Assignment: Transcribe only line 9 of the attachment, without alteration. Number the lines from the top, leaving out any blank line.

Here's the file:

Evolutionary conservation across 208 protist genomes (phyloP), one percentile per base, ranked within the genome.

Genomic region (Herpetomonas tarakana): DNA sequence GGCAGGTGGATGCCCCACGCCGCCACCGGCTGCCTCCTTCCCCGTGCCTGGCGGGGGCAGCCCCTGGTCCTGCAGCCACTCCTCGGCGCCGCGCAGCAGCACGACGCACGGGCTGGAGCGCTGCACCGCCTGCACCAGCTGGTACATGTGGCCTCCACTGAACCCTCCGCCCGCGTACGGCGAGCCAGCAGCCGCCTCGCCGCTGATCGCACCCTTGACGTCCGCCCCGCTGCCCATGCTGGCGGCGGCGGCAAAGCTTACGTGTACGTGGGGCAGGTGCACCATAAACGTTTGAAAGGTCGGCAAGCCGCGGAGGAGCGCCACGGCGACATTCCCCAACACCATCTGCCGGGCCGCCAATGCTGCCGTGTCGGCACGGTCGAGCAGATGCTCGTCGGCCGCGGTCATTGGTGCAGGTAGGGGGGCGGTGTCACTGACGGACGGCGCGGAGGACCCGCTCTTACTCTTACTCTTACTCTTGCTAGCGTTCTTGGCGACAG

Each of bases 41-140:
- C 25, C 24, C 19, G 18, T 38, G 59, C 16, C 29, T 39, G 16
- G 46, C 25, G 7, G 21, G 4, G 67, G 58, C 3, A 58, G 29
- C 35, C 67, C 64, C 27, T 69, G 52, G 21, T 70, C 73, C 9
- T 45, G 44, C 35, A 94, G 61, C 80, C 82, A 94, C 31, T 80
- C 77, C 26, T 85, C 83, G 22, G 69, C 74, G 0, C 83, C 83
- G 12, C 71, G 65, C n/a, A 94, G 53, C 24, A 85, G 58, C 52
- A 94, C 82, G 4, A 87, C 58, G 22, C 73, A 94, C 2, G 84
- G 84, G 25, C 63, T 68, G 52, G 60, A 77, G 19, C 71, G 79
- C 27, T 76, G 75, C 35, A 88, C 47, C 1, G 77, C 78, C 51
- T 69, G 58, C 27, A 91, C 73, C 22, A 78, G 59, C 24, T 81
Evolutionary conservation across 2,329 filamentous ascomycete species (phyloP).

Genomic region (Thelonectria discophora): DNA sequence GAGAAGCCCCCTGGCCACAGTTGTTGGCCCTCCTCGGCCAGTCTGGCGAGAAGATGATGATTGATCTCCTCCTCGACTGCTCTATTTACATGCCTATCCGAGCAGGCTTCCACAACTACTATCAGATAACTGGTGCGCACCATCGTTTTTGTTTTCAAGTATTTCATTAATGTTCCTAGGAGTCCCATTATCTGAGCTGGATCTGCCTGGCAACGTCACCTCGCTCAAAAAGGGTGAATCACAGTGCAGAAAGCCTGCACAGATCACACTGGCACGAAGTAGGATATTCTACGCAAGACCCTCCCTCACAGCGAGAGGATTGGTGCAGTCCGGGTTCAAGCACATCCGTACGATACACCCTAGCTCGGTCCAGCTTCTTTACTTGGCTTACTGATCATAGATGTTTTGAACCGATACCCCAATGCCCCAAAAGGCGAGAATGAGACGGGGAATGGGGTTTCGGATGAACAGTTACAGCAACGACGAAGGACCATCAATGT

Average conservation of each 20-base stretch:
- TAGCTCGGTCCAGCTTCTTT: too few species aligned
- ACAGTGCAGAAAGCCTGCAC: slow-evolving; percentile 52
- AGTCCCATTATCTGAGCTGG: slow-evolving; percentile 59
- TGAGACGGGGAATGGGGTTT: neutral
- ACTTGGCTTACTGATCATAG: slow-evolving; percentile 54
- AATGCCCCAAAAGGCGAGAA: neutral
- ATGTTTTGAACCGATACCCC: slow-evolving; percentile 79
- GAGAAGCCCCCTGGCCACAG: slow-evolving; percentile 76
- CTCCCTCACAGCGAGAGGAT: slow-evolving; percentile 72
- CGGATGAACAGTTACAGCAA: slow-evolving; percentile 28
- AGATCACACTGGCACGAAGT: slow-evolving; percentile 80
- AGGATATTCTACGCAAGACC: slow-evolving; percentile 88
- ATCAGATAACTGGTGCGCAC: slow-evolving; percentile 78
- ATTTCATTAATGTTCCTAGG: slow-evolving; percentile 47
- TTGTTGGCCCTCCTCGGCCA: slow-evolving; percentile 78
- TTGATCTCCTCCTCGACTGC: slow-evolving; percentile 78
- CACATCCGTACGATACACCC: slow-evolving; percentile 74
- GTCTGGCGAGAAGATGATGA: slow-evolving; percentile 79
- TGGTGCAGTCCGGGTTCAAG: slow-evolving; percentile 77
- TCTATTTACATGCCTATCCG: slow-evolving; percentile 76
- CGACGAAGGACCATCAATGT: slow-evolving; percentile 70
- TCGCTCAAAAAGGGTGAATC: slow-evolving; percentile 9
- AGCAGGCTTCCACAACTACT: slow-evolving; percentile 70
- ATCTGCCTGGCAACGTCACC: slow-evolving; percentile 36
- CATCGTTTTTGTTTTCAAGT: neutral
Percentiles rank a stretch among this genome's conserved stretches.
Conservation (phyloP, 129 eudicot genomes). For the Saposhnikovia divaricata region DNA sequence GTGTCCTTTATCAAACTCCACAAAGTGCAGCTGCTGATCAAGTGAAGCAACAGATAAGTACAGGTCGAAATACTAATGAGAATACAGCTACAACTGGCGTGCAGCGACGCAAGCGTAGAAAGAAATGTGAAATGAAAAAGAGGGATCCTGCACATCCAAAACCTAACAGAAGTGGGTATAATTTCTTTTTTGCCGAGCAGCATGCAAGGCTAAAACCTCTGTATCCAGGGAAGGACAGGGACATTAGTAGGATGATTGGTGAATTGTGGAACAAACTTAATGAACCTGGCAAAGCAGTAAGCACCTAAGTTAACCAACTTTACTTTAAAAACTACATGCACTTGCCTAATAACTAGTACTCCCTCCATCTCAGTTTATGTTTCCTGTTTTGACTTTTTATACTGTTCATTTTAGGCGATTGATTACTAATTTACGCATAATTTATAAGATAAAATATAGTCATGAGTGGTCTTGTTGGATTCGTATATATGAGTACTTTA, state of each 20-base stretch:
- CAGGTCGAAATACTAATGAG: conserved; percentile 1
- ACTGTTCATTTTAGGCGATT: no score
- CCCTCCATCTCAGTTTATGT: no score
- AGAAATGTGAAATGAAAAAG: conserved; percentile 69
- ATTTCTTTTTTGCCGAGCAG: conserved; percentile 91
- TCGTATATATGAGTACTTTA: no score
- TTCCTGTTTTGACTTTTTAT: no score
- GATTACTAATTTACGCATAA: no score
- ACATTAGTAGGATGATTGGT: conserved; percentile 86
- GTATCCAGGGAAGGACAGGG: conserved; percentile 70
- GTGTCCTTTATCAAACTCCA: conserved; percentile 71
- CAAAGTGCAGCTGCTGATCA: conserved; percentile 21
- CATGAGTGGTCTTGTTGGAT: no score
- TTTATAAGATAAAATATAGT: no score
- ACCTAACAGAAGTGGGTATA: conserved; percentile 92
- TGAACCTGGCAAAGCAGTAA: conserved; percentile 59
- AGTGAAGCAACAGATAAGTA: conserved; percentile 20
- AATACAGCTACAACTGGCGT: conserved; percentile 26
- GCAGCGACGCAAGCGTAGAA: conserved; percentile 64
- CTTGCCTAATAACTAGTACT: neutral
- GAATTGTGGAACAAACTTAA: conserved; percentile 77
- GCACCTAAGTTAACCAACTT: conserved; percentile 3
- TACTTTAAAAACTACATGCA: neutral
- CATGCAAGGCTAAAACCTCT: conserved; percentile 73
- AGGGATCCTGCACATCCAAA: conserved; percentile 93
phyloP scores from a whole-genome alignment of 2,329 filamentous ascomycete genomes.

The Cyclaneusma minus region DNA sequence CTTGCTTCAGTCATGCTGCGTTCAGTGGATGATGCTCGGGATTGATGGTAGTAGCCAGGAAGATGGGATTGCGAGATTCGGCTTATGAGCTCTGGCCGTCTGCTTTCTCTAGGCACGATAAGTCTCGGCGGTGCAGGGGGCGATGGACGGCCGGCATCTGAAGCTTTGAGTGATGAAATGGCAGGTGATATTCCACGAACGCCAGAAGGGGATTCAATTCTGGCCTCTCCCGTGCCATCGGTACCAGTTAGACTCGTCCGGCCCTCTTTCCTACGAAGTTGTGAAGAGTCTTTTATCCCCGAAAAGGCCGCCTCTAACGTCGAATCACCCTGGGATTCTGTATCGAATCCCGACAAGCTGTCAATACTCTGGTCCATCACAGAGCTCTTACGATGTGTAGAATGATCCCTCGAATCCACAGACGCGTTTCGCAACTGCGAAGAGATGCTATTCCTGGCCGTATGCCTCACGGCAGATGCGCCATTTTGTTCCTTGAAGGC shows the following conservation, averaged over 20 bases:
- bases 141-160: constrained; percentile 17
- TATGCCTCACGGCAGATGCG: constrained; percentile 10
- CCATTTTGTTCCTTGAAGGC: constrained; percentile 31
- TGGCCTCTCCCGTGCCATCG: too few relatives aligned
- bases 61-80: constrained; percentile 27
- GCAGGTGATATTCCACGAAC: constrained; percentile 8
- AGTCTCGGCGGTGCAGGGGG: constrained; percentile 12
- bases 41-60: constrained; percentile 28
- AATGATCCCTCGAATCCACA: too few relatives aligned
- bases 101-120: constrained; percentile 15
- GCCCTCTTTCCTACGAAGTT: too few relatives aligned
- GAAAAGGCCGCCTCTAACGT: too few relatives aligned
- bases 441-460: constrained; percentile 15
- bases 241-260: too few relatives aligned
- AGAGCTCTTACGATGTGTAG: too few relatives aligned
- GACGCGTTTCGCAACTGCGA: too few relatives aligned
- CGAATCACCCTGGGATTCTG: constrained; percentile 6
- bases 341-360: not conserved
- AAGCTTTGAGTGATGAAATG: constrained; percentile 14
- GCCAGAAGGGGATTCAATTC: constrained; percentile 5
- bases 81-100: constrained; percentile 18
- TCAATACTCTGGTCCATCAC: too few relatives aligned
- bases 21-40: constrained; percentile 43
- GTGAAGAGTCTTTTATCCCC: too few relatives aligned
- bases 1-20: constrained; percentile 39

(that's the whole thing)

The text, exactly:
- G 12, C 71, G 65, C n/a, A 94, G 53, C 24, A 85, G 58, C 52